Issue #3 · A New City Every Month: An Experiment in Change

Beyond having the opportunity to travel to some unforgettable bucket list destinations, nomading has also provided me with this interesting opportunity to experiment with change.

If you were anything like me as a kid, you’ll remember getting that random yet irresistible urge to rearrange your entire bedroom every couple of months. I’d spend entire afternoons testing out new combinations of furniture and decor, precariously dragging around bookcases twice my height, always risking getting in trouble for putting too many push-pin holes in the walls.

I performed at least a dozen bedroom makeovers during my childhood, and whenever I found that perfect new arrangement — bed rotated 90 degrees, dresser slid six feet to the right, posters hung equidistant from the window — it would feel like an entirely brand new room. I just loved that fresh-start feeling that came with mixing things up.

The funny thing is, as an adult, not much has changed. In fact, these days, I actually do have an entirely new room every couple of weeks.

Since moving out of my San Francisco apartment two years ago, I’ve been living permanently on the road, moving to a new city about once a month. I’ve rotated between living in cozy studio apartments, cookie-cutter hotel rooms, massive houses shared with friends, and Airbnbs of all shapes and sizes. Not to mention, the view out my bedroom window has also fluctuated between everything from a Costa Rican jungle to a Turkish mosque to a Chilean desert.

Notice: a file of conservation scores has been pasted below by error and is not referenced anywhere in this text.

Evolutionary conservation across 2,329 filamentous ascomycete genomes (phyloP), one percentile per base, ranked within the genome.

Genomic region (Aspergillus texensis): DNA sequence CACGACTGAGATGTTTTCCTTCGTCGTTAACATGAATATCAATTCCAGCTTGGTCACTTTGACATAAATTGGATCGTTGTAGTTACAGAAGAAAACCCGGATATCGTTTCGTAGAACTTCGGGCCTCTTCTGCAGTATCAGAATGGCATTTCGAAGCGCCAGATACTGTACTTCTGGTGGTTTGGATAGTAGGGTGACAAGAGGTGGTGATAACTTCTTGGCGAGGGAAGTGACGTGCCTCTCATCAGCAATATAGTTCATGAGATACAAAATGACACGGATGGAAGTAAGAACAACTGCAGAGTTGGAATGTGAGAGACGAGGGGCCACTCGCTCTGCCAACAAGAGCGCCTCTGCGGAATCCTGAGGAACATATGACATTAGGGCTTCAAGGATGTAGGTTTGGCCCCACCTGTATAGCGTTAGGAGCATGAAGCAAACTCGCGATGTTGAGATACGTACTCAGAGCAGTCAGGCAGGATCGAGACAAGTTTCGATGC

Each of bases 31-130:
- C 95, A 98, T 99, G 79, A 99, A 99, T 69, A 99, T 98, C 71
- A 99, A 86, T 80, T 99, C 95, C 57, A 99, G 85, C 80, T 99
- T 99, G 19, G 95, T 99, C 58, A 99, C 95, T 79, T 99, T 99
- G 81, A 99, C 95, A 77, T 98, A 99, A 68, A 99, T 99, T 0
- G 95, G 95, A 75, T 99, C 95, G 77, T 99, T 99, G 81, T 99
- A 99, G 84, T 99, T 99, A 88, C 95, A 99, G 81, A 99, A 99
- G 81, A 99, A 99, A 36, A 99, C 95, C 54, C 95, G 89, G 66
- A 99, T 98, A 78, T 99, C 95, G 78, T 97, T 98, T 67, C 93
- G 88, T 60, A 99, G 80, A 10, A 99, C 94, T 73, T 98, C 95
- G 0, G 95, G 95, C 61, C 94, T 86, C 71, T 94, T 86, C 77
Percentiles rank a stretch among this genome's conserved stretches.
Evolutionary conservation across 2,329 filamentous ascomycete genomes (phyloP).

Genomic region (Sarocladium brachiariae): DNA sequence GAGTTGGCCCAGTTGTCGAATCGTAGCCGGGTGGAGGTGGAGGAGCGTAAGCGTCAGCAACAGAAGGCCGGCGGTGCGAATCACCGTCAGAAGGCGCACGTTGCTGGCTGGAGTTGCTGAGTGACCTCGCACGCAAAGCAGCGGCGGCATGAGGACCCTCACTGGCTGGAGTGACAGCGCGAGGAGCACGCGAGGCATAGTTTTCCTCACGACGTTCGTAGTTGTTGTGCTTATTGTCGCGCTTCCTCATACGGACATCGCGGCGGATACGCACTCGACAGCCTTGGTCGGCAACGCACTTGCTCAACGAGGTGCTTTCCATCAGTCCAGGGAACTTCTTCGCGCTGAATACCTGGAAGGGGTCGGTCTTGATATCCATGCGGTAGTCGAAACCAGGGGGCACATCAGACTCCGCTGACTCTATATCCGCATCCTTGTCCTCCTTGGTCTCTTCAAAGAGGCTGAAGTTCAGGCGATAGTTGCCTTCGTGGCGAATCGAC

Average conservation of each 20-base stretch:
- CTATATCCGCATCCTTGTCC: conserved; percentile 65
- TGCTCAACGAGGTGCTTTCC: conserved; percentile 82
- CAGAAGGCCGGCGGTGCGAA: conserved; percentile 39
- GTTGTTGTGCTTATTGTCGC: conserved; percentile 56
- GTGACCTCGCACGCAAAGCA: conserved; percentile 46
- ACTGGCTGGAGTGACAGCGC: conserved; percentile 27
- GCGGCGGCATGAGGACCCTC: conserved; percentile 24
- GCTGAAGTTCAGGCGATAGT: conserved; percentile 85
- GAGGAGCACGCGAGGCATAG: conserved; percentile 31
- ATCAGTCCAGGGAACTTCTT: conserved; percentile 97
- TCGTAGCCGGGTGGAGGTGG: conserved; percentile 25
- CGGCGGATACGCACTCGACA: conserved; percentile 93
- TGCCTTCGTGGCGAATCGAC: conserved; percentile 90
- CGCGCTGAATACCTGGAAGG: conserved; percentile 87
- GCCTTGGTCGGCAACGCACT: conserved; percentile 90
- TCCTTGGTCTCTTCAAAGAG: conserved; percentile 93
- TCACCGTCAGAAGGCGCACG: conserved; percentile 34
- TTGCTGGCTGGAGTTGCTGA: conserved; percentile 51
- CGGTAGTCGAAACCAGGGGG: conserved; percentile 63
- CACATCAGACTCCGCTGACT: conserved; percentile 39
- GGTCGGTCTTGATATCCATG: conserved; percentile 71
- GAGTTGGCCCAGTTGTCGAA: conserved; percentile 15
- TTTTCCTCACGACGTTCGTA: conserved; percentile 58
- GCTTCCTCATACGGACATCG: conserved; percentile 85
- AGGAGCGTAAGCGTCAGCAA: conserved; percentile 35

So beyond having the opportunity to travel to some unforgettable bucket list destinations, nomading has also provided me with this interesting opportunity to experiment with change — because it’s as if every time that plane touches down in a new country, I enter an entirely new chapter of life.

Sure, it’s understandable why I’d feel more relaxed in a small beach town than in a massive chaotic city, but it’s so much more than just a little mood swing. From place to place, I feel an undeniable drastic shift in my personality, energy, ambitions and happiness: Mexican Emily was a fearless social butterfly, yet Colombian Emily was an introverted workhorse. Hungarian Emily was an anxious mess, while Portuguese Emily immediately felt at ease.

These changes in personality are not intentional, nor phony. It’s actually quite unpredictable and after two years, still catches me off guard. It’s become a fascinating psychological experiment, trying to guess which version of myself I’ll become when I arrive in the next spot. And I’m not alone — I pitched this idea about how I “accidentally reinvent myself” in each place to a group of my travel friends, and they couldn’t have been nodding in agreement any stronger.

Simply put, we’re all products of our environment. And when your environment changes every 30 days — the city, the people, the home, the climate — you might just feel like an entirely new person, too. This roller coaster lifestyle certainly isn’t for everyone, and I’m not going to do it full-time forever. But right now, I wouldn’t trade it for the world (nor for any high-paying cubicle job). It feels like I’ve unlocked some sort of time-warp cheat code to be able to squeeze a thousand different lives into just a few short years.